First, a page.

in: Reviews

March 16, 2011

Wordsong more than a Concert

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Wordsong gave its first public, “ticketed” event at the Goethe Institute on March 13, and its audience of forty unanimously deemed it a success. I don’t remember a “concert” where people were as engaged, or had as much fun; but, of course, this event was much more than a concert.

Wordsong is the brainchild of Tom Schnauber, chair of the Performing Arts Department at Emmauel College, and Howard Frazin, former president of Composers in Red Sneakers. The idea is to present a text and to have several composers write pieces using this text. While this sounds, perhaps, dry on paper (or the internet), it was anything but, this past Sunday. The text was the rather odd poem, Disillusionment of Ten O’Clock, written in 1905 by Wallace Stevens. For all four settings, Wordsong wisely used the terrific baritone Aaron Engebreth and fearless pianist Alison d’Amato, co-directors of the Florestan Recital Project, that champions song recitals. Together they gave beautiful, haunting, fun performances — twice — of four disparate yet wonderful settings of this poem:

Disillusionment of Ten O’Clock

The houses are haunted
By white night-gowns.
None are green,
Or purple with green rings,
Or green with yellow rings,
Or yellow with blue rings.
None of them are strange,
With socks of lace
And beaded ceintures.
People are not going
To dream of baboons and periwinkles.
Only, here and there, an old sailor,
Drunk and asleep in his boots
Catches Tigers
In red weather.

If the audience had come to relax, they soon realized they were at the wrong concert. First, they were asked to write a few words or phrases about their “visceral reaction” to the poem. Many had not been asked to do so in decades, but it seemed everyone was game. Then, the four new songs got the first playing, with a minute or so between each so that the audience could write about their reactions to the music. The first piece was Tom Schnauber’s, which begins with two dissonant notes which get progressively louder, until a haunting ending. It seemed perfect; no more settings were needed; I, at least, was happy. But then there was Felicia Sandler’s song, with a dramatic Engebreth looking terrified and spooked, with music to match. Howard Frazin’s song which started off like a (good) Broadway number, changing midway into a major key at “people” and becoming dreamy at “only here and there.” Nick Vines’s setting, a fun melodrama, was full of melismas, lots of repetition on words that was spooky in its own way (“baboon,” “Tiger”). Engebreth looked a villain until the discombobulated word, “red,” finally came as a relief. Each song became my favorite when I heard it. Luckily, the songs were all recorded last weekend, so eventually I’ll get a chance to mull over which one might become so.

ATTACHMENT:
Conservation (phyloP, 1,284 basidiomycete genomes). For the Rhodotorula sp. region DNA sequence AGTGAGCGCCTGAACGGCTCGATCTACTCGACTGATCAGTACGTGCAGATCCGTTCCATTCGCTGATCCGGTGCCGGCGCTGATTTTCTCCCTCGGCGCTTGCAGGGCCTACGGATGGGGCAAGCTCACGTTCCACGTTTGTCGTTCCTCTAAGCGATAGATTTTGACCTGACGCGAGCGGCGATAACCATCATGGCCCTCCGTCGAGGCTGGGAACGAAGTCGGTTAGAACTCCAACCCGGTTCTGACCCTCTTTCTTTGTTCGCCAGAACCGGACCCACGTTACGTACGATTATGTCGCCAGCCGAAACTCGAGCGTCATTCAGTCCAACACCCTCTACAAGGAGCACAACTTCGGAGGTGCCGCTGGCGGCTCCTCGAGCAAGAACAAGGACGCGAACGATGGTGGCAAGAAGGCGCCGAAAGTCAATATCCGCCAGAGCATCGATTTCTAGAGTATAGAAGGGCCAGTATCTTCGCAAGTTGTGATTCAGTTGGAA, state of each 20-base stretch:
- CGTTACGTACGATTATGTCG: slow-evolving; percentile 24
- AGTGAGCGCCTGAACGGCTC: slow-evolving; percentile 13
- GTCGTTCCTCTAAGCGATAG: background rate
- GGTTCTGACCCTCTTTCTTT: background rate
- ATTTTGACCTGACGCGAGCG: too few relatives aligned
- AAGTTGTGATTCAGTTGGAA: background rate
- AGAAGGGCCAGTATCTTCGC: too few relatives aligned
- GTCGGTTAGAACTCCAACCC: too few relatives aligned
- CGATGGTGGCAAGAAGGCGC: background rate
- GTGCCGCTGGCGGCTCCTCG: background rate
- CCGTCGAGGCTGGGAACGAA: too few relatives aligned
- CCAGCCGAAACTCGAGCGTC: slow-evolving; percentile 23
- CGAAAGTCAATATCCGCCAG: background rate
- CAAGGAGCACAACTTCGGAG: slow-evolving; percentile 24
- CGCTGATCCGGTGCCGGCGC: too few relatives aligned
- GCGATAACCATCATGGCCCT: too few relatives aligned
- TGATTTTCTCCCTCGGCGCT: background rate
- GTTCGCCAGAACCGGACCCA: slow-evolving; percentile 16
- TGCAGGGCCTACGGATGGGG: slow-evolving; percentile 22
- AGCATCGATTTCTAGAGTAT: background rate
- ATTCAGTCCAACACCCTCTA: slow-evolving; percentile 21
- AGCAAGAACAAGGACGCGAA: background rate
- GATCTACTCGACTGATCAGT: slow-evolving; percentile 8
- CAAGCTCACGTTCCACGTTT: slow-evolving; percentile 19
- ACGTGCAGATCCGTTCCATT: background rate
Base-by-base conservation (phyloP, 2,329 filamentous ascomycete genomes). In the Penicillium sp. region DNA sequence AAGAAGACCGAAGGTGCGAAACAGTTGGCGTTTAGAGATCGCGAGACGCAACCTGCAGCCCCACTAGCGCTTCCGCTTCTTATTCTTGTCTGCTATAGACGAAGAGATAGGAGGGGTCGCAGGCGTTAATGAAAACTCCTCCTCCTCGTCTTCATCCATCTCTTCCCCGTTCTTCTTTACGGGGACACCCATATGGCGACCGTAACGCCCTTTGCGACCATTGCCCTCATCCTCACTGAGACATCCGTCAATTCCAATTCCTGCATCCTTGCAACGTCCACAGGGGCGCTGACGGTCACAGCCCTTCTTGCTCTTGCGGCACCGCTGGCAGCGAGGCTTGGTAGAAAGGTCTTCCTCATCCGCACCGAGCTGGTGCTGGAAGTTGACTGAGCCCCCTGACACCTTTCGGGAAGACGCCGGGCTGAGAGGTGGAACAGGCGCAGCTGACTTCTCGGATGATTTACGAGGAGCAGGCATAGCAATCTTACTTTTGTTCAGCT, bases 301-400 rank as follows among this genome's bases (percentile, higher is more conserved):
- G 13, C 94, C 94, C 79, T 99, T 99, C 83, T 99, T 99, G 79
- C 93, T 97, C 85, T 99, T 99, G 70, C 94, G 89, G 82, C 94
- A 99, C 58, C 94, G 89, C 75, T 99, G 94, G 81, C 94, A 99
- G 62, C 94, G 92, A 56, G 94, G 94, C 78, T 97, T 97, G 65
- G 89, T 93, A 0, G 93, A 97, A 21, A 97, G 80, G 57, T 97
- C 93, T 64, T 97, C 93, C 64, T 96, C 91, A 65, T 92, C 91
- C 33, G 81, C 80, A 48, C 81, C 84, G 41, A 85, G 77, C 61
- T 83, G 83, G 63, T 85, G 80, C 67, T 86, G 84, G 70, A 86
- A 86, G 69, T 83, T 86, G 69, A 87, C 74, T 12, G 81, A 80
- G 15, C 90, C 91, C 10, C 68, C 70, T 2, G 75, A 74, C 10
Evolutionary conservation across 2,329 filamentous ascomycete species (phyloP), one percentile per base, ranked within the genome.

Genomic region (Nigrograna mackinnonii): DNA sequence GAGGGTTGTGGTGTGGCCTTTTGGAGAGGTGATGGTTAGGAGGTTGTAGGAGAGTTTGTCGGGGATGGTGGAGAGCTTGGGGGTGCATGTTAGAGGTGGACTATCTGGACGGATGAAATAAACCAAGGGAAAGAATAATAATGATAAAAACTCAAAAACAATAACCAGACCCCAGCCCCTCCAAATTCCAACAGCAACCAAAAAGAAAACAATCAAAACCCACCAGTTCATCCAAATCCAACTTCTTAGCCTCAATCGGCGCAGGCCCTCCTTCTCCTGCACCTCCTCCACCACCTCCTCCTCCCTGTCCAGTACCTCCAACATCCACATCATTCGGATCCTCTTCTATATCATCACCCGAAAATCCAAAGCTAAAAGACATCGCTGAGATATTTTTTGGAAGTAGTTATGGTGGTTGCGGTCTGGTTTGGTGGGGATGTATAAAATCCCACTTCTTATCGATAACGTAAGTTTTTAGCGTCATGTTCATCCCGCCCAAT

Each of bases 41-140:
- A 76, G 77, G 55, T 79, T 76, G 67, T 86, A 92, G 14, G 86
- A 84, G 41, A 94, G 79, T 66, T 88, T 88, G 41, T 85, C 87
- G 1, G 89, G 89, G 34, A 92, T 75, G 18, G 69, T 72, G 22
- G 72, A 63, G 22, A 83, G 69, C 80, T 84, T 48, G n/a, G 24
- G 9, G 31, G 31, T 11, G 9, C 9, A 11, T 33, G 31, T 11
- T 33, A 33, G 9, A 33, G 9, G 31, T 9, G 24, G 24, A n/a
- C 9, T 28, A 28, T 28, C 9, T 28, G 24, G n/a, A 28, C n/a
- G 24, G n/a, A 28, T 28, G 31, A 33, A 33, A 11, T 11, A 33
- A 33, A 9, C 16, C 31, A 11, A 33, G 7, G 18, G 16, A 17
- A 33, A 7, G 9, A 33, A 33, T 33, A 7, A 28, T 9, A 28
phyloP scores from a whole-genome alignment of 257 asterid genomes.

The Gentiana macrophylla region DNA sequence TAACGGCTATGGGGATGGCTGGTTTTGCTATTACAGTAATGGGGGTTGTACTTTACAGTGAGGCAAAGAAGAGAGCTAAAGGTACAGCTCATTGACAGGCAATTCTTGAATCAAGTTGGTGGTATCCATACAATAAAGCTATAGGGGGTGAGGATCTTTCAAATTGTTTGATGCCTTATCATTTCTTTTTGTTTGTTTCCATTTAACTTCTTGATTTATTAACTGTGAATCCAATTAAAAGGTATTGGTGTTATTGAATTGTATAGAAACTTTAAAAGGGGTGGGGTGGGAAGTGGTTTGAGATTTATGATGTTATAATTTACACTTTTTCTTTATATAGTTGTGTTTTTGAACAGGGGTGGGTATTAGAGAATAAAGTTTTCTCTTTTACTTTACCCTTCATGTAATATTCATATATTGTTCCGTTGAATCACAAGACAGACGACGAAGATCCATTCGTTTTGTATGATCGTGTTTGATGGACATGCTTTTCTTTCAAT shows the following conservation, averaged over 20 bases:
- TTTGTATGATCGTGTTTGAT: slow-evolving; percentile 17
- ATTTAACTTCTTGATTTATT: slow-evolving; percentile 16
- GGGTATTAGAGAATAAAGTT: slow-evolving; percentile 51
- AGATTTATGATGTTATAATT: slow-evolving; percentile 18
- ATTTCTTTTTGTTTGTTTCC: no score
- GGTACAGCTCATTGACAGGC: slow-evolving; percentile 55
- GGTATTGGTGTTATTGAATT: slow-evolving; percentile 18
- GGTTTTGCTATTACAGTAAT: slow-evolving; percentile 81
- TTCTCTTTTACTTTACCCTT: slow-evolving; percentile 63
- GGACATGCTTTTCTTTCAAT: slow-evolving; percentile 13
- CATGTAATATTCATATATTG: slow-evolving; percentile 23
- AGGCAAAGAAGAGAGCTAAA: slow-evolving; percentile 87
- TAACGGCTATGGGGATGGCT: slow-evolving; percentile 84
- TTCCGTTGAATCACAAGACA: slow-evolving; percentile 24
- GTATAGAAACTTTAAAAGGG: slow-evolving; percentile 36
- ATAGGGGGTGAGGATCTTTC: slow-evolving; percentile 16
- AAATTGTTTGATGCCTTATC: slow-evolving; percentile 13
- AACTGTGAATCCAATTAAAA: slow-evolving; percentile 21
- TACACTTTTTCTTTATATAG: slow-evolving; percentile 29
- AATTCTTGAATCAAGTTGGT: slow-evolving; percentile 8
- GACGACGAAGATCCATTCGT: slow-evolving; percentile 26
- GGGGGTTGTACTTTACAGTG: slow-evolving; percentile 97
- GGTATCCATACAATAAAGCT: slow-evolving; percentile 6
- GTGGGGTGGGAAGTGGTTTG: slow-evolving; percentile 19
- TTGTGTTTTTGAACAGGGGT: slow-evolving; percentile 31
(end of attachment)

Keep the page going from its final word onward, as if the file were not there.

In an unusual move, wine and cheese were served at intermission, which gave everyone the chance to mingle with the composers. It was a unusually friendly affair. By the time many had enjoyed the wine, they were ready for a relaxed second half during which people talked about what they liked about what the composers had done, and the pieces were played again. Such enthusiasm! Engebreth and d’Amato were great the second time around, and the audience even more engaged. It was as if a roomful of strangers had fallen under the spell of a musical parlor game. No one would have minded hearing all four songs again. And again. Wordsong is a great idea, with, I hope, a great future.

Susan Miron is a book critic, essayist, and harpist. Her last two CDs featured her transcriptions of keyboard music of Domenico Scarlatti.

5 Comments

  1. It’s Frazin, not Franzin!

    Comment by Deryck — March 16, 2011 at 5:23 pm

  2. Great review — but it’s Howard Frazin, not Howard Franzin

    Comment by David — March 16, 2011 at 8:15 pm

  3. Thanks for the corrections

    Comment by Lee Eiseman — March 16, 2011 at 11:11 pm

  4. So sorry Howard. Really loved your song. Great concert!

    Comment by susan miron — March 18, 2011 at 7:41 am

  5. Love the review, makes me wish I had gone to the event.

    Just one more correction: the poem has a typo in line 2, should be “night-gowns”

    Comment by Klingsor — March 18, 2011 at 11:55 am

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